Democrats and Republicans appear locked in a standoff with seemingly little prospect for compromise over dueling plans for raising the federal debt ceiling so that government can continue operations.
But Twin Cities investors and bankers say they are confident a deal will be brokered, and their customers don't seem worried about their investments.
"Potentially, this could be a disruptive event," said William Frels, CEO and chairman of the Mairs & Power investment firm in St. Paul. "But we believe the odds strongly suggest that there will be some kind of settlement."
With just a little more than a week before the Aug. 2 deadline to reach an agreement regarding the $14.3 trillion U.S. debt ceiling, President Barack Obama's Democrats and their Republican rivals are pursuing separate budget proposals, with no clear path to bring them together.
In a televised address, Obama spoke to the nation last night to assail a newly minted Republican plan to raise the nation's debt limit as an invitation to another crisis in six months' time.
House Speaker John Boehner responded in a separate address that gave no indication of compromise and accused the president of wanting a blank check from Congress to raise the debt ceiling.
Frels says investors in his funds are taking the long view. "People are interested obviously," he said. "But there's no panic."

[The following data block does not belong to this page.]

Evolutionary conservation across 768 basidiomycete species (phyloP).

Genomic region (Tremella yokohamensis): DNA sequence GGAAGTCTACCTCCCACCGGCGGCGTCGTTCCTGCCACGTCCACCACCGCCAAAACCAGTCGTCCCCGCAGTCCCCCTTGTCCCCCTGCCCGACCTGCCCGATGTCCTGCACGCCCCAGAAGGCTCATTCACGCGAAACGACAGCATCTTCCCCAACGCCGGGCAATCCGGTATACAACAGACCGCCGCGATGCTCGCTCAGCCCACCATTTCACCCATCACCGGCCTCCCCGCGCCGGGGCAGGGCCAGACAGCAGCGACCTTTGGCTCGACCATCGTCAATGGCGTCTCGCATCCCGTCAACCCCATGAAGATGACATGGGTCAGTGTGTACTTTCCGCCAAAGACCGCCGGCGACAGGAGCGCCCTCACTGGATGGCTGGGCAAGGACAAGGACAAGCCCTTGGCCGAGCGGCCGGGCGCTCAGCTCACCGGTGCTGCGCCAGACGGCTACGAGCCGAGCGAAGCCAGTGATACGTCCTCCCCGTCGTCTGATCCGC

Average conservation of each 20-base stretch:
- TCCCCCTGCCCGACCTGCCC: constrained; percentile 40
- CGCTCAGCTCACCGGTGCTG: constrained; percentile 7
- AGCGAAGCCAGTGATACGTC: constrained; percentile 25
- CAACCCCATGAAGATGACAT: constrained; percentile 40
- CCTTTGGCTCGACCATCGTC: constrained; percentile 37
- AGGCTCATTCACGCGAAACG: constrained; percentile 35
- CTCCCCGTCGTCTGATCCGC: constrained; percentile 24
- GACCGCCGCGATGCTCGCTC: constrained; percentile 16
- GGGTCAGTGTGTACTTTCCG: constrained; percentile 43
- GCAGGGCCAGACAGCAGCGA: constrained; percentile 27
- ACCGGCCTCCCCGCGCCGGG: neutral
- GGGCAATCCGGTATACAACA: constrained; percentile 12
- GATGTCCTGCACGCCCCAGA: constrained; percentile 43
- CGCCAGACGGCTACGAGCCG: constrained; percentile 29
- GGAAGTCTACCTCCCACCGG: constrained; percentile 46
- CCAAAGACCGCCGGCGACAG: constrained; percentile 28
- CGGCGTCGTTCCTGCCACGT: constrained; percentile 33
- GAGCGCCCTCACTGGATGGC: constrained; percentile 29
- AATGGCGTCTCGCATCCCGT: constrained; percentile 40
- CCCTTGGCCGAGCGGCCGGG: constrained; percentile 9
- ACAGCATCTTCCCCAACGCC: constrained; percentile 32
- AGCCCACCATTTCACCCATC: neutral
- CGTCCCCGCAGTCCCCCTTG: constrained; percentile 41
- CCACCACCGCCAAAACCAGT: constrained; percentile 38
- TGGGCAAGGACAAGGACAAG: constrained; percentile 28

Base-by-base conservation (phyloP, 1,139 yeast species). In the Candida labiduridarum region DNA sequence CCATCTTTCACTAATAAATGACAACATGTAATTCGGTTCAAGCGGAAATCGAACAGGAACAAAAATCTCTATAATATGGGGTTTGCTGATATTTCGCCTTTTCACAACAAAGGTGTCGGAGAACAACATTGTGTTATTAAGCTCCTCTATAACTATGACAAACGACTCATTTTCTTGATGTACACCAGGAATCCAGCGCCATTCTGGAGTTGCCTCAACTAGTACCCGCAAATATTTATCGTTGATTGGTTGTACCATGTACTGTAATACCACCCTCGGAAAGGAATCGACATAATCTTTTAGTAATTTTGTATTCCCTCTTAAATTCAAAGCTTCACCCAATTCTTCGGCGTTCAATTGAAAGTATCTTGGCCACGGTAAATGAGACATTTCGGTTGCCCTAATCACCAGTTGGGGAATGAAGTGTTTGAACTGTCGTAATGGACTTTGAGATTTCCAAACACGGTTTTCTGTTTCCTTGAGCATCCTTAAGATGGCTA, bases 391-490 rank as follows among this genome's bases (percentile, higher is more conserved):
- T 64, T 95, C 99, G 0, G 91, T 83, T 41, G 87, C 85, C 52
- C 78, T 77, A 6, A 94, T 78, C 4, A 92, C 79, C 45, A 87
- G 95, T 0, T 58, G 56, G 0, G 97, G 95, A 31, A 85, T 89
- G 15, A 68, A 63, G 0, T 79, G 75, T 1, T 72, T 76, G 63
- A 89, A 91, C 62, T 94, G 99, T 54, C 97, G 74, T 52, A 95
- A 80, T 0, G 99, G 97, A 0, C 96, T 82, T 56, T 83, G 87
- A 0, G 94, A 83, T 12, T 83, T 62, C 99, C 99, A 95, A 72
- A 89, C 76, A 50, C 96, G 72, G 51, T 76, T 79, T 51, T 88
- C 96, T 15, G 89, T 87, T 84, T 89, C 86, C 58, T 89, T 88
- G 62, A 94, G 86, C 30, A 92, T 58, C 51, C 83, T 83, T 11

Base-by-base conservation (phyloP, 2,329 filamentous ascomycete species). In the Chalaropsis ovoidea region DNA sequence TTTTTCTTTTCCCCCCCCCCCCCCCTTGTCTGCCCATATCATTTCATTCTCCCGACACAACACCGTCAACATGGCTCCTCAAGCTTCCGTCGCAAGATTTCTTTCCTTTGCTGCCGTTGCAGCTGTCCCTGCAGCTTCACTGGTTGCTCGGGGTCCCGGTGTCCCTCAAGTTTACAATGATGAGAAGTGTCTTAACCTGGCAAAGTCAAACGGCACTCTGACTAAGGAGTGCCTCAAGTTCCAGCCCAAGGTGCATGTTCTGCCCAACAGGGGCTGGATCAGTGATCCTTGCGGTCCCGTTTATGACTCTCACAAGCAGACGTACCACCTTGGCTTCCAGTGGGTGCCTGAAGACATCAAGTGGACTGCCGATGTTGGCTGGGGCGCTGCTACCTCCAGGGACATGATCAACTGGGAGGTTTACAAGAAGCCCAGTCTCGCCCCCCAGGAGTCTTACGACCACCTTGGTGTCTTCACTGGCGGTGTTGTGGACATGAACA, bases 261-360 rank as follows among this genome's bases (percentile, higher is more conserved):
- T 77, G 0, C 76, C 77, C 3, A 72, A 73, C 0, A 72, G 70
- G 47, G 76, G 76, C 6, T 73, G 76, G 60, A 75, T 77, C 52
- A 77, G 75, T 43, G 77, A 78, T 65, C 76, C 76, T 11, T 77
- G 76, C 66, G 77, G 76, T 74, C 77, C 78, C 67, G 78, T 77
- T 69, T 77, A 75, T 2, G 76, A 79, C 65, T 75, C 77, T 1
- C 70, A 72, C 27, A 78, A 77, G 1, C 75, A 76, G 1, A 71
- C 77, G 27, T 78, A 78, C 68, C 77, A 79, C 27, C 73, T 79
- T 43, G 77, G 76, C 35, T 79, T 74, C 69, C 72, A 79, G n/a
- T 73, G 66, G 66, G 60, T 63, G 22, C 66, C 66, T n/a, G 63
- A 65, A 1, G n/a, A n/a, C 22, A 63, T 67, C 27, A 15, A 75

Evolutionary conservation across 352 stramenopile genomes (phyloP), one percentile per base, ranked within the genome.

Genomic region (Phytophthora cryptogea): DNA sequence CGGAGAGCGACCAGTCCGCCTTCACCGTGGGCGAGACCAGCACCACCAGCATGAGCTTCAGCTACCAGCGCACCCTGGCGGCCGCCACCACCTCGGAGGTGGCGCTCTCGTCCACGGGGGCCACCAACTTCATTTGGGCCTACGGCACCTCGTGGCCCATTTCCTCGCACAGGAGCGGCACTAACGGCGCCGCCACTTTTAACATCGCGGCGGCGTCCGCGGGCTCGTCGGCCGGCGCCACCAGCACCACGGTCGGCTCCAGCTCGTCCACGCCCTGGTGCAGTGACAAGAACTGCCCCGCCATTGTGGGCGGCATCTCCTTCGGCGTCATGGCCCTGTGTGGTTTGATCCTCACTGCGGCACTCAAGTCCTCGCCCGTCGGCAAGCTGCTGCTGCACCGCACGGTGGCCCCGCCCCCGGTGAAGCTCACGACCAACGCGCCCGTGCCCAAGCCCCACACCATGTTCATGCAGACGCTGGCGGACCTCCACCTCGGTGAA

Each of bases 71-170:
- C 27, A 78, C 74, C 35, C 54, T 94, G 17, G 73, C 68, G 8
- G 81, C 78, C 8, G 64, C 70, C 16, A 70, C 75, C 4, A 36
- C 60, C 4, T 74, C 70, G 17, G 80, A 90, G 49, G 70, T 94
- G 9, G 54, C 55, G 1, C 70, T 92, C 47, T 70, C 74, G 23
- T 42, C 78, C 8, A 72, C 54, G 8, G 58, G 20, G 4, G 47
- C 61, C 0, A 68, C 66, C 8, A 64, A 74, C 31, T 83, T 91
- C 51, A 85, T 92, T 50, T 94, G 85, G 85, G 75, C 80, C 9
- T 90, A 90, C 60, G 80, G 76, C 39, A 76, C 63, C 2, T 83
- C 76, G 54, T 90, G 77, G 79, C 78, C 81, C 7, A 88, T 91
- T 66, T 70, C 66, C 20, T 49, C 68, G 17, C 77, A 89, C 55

"I would say if people are concerned, they're not taking to us about it," said Bremer Bank spokeswoman Teresa Morrow. The bank is assessing the potential problems it could encounter, such as with small business loans, if the federal government does not raise its debt ceiling to pay bills.
"We are concerned it could have an impact to federal programs that our clients utilize and programs and services that we help get into the hands of those clients," Morrow said. "There's obviously a concern there. I think we're focusing on what we can help our clients with and try to meet those needs today."
Other firms also have contingency plans for if there's no deal.
"There's been a very limited amount of concern voiced by our members at this point," said Brett Weinberg, spokesman for Thrivent Financial. "It is certainly something that we're paying close attention to, though. And we do have existing market fluctuation plans that are already in place that we can activate if necessary."
Managers at Wells Fargo are confident legislators will reach a resolution, have developed contingency plans to meet customer needs should a debt agreement not be reached.
"The consequences of a failure to reach an agreement are unknown, and therefore it is imperative that the President and Congress work together to reach a resolution in the best interest of the nation," a company statement said.
At US Bank, part of its risk evaluation process is to prepare for different scenarios, said a spokesman, and they are not seeing any significant rise in customer concern about the federal debt issue.
However, the impasse has rattled investors worldwide, sending stocks and the dollar down and pushing gold up. But the reaction has been far short of a panicky sell-off.
On Wall Street there is belief that political leaders in Washington will conclude they must find a way to avoid having the federal government default on financial obligations.
"I don't want to take great comfort in it but the markets -- whether it's a betting machine or a polling machine -- assess that they will come to an agreement and not default," said Chris Sebald, chief investment officer for Advantus Capital Management of St. Paul.
He expects a resolution will come soon.
---- This report contains material from the Associated Press and Reuters.